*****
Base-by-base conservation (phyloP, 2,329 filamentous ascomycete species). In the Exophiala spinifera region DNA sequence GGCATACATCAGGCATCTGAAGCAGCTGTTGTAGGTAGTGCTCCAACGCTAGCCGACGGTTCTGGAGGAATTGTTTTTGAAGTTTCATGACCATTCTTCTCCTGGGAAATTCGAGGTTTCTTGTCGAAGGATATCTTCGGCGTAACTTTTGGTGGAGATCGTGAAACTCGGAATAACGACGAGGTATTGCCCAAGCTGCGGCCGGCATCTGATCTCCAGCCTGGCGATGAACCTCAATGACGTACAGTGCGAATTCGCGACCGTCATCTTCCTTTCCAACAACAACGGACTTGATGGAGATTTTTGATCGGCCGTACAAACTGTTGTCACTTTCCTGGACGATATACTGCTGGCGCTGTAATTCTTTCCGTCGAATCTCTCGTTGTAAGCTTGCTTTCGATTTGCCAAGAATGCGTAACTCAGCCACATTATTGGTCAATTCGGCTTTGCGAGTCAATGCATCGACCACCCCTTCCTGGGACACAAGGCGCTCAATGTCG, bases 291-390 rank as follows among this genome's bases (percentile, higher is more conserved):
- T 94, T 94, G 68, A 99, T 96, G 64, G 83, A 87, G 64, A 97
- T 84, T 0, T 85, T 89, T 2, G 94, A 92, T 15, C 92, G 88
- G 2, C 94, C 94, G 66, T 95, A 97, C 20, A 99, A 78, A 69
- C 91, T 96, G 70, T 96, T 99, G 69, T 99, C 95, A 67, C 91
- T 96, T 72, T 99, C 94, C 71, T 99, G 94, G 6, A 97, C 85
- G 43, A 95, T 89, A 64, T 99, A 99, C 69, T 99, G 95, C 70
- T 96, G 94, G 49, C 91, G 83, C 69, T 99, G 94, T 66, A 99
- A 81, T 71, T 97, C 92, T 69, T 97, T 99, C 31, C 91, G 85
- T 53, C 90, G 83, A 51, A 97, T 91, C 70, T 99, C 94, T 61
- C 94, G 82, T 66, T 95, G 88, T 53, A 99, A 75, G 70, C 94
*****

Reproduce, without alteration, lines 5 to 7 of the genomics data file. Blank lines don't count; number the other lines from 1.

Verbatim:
- C 91, T 96, G 70, T 96, T 99, G 69, T 99, C 95, A 67, C 91
- T 96, T 72, T 99, C 94, C 71, T 99, G 94, G 6, A 97, C 85
- G 43, A 95, T 89, A 64, T 99, A 99, C 69, T 99, G 95, C 70